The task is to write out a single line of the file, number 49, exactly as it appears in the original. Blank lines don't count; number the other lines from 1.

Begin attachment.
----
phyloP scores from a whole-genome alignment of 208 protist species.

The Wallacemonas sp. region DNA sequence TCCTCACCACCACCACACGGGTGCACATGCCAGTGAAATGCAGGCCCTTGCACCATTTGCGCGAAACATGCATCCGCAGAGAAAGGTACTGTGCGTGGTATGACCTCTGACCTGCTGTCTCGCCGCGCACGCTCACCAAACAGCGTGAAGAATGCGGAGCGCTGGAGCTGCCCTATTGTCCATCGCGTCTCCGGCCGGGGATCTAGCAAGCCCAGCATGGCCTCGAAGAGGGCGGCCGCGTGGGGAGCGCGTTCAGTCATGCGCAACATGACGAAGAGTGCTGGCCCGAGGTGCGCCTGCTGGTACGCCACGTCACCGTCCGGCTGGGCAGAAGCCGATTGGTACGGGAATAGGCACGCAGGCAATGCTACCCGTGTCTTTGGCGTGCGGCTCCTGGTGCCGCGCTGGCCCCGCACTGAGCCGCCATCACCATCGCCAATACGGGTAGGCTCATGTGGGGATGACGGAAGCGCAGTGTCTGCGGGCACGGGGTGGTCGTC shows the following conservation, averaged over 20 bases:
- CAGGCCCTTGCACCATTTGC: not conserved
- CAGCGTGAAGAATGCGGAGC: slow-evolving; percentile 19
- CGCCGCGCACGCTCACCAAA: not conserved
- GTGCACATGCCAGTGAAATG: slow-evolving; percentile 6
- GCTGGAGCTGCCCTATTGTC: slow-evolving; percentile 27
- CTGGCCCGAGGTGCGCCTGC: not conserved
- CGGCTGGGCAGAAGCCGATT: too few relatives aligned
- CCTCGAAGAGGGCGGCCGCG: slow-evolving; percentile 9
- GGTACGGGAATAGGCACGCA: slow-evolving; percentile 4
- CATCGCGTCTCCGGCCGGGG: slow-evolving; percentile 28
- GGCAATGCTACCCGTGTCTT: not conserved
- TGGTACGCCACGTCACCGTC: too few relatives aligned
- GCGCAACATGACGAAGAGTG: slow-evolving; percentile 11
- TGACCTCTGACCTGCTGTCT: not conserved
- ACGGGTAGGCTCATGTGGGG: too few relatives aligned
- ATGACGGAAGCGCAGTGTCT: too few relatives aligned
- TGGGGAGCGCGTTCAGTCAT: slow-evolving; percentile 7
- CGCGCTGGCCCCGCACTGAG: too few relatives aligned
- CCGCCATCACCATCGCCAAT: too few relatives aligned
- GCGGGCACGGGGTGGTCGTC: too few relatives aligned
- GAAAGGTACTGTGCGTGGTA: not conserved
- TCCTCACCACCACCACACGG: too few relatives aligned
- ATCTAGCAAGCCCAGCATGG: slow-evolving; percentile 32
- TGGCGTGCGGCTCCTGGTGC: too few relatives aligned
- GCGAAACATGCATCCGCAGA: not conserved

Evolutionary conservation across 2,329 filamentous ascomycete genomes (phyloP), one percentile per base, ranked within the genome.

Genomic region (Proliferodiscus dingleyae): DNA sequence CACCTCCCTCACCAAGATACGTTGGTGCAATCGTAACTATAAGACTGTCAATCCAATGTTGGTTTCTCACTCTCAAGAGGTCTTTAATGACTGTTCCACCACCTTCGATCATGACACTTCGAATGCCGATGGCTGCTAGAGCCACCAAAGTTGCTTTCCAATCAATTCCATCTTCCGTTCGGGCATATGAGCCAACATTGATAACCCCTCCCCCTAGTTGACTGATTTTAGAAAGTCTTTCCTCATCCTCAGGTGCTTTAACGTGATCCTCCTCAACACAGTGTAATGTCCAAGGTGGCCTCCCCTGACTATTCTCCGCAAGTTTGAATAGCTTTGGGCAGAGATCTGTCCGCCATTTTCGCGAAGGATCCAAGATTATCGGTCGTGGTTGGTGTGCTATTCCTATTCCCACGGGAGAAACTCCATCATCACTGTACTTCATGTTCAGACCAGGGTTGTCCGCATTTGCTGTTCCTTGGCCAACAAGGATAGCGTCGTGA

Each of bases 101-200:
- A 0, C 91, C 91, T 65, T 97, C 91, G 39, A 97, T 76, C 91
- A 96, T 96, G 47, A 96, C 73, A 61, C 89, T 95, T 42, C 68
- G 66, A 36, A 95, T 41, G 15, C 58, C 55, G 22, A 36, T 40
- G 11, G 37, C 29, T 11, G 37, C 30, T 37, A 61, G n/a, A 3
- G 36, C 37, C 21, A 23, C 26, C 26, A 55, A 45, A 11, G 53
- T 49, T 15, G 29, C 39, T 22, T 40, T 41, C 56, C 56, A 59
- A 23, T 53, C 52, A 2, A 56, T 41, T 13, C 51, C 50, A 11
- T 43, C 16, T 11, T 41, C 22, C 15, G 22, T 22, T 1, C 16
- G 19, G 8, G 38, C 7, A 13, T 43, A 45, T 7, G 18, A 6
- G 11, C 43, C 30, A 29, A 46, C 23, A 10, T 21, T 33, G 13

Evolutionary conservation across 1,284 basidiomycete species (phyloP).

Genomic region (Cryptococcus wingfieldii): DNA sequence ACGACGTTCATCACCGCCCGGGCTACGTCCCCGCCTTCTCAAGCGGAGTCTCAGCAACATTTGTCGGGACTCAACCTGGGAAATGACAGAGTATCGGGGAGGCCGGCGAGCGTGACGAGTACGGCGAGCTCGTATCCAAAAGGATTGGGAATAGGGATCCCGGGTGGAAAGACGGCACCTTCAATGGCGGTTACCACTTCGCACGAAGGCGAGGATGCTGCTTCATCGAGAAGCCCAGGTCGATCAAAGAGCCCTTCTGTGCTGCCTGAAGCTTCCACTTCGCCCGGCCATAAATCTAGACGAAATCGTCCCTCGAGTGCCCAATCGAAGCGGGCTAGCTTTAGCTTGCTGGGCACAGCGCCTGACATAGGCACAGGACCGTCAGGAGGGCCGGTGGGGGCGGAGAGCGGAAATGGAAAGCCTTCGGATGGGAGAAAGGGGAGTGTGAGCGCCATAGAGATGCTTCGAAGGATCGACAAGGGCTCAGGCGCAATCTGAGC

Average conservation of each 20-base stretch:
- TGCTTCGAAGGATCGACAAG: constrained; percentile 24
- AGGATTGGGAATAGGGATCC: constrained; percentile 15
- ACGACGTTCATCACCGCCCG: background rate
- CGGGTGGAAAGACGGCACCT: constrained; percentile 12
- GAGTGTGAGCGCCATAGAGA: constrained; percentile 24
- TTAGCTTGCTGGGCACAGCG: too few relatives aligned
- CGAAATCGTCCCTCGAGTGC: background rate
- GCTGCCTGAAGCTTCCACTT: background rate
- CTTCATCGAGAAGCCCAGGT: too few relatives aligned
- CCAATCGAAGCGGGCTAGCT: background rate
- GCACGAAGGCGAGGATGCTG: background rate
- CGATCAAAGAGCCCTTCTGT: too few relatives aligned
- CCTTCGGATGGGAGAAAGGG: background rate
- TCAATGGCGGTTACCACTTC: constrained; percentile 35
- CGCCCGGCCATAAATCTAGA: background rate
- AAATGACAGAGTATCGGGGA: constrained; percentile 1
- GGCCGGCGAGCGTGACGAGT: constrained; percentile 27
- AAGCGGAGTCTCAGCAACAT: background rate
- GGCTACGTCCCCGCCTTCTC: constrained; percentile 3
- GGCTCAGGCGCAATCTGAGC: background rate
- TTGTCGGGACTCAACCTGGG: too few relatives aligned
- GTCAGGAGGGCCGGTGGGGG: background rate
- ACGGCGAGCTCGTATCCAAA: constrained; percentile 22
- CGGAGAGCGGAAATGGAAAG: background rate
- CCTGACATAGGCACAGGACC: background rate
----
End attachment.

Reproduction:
- TTAGCTTGCTGGGCACAGCG: too few relatives aligned